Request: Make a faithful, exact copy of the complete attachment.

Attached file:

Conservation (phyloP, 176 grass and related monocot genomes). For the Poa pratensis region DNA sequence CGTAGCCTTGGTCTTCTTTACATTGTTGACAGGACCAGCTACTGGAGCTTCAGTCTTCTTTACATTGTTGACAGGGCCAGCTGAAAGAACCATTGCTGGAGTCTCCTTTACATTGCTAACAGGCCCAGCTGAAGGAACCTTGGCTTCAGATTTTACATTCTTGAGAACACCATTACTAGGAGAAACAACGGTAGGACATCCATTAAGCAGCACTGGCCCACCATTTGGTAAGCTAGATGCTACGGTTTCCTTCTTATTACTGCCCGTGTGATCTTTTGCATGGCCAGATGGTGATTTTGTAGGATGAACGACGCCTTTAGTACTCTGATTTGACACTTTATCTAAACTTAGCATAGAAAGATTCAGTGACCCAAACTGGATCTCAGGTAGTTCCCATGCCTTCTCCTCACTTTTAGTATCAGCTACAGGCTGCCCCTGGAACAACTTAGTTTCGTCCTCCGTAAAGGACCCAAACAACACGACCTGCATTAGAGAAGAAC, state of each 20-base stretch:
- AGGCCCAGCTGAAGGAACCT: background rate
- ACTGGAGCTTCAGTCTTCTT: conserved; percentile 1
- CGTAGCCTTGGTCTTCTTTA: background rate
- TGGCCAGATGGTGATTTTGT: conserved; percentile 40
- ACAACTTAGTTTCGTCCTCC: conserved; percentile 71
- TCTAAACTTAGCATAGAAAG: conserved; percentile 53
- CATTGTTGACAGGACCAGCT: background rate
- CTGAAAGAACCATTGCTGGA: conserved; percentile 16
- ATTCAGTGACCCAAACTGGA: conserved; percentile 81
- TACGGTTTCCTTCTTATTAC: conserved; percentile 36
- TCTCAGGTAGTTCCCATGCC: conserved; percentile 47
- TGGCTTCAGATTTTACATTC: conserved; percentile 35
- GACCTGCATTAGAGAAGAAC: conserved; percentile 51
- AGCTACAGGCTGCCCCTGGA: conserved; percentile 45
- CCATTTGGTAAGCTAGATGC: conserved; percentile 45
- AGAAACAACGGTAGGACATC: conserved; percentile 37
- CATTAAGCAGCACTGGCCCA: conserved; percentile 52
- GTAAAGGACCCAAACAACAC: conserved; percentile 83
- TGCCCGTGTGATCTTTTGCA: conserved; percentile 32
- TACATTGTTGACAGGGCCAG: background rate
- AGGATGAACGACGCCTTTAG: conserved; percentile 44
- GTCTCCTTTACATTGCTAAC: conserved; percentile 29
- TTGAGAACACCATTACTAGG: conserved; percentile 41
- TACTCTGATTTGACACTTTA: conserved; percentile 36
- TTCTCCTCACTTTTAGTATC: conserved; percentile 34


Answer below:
Conservation (phyloP, 176 grass and related monocot genomes). For the Poa pratensis region DNA sequence CGTAGCCTTGGTCTTCTTTACATTGTTGACAGGACCAGCTACTGGAGCTTCAGTCTTCTTTACATTGTTGACAGGGCCAGCTGAAAGAACCATTGCTGGAGTCTCCTTTACATTGCTAACAGGCCCAGCTGAAGGAACCTTGGCTTCAGATTTTACATTCTTGAGAACACCATTACTAGGAGAAACAACGGTAGGACATCCATTAAGCAGCACTGGCCCACCATTTGGTAAGCTAGATGCTACGGTTTCCTTCTTATTACTGCCCGTGTGATCTTTTGCATGGCCAGATGGTGATTTTGTAGGATGAACGACGCCTTTAGTACTCTGATTTGACACTTTATCTAAACTTAGCATAGAAAGATTCAGTGACCCAAACTGGATCTCAGGTAGTTCCCATGCCTTCTCCTCACTTTTAGTATCAGCTACAGGCTGCCCCTGGAACAACTTAGTTTCGTCCTCCGTAAAGGACCCAAACAACACGACCTGCATTAGAGAAGAAC, state of each 20-base stretch:
- AGGCCCAGCTGAAGGAACCT: background rate
- ACTGGAGCTTCAGTCTTCTT: conserved; percentile 1
- CGTAGCCTTGGTCTTCTTTA: background rate
- TGGCCAGATGGTGATTTTGT: conserved; percentile 40
- ACAACTTAGTTTCGTCCTCC: conserved; percentile 71
- TCTAAACTTAGCATAGAAAG: conserved; percentile 53
- CATTGTTGACAGGACCAGCT: background rate
- CTGAAAGAACCATTGCTGGA: conserved; percentile 16
- ATTCAGTGACCCAAACTGGA: conserved; percentile 81
- TACGGTTTCCTTCTTATTAC: conserved; percentile 36
- TCTCAGGTAGTTCCCATGCC: conserved; percentile 47
- TGGCTTCAGATTTTACATTC: conserved; percentile 35
- GACCTGCATTAGAGAAGAAC: conserved; percentile 51
- AGCTACAGGCTGCCCCTGGA: conserved; percentile 45
- CCATTTGGTAAGCTAGATGC: conserved; percentile 45
- AGAAACAACGGTAGGACATC: conserved; percentile 37
- CATTAAGCAGCACTGGCCCA: conserved; percentile 52
- GTAAAGGACCCAAACAACAC: conserved; percentile 83
- TGCCCGTGTGATCTTTTGCA: conserved; percentile 32
- TACATTGTTGACAGGGCCAG: background rate
- AGGATGAACGACGCCTTTAG: conserved; percentile 44
- GTCTCCTTTACATTGCTAAC: conserved; percentile 29
- TTGAGAACACCATTACTAGG: conserved; percentile 41
- TACTCTGATTTGACACTTTA: conserved; percentile 36
- TTCTCCTCACTTTTAGTATC: conserved; percentile 34